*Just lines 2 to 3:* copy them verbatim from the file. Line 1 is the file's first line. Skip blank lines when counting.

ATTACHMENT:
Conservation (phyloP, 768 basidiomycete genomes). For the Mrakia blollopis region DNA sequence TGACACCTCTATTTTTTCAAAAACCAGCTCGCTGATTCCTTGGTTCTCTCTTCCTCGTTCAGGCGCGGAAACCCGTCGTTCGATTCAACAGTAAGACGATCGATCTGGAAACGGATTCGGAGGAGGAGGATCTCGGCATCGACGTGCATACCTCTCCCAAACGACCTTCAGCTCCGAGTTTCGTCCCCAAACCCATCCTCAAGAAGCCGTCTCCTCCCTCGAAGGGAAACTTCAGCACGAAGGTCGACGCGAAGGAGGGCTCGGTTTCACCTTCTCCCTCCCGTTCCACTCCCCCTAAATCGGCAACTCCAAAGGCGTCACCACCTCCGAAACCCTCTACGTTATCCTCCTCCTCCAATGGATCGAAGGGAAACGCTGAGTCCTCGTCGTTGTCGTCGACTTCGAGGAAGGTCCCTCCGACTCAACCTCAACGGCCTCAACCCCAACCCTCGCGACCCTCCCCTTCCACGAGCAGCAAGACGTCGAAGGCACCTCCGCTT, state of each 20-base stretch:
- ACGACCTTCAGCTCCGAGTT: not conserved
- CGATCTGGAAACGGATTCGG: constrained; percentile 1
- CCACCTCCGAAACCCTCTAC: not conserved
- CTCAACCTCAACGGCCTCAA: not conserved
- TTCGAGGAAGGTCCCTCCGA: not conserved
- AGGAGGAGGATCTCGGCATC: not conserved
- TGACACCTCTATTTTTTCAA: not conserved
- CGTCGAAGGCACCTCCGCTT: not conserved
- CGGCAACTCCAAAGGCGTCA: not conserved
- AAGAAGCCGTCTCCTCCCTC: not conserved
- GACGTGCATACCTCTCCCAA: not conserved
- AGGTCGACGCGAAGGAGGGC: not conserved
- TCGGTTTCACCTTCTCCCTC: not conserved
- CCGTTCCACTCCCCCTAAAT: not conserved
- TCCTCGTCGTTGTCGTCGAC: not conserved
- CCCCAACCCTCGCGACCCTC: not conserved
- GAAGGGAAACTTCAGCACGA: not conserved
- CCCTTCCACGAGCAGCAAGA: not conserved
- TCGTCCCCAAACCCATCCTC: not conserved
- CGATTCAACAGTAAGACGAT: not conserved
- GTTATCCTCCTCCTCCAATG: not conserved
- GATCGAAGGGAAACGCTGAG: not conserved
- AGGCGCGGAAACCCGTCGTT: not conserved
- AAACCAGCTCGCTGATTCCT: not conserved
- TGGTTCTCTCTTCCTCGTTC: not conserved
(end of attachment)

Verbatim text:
- ACGACCTTCAGCTCCGAGTT: not conserved
- CGATCTGGAAACGGATTCGG: constrained; percentile 1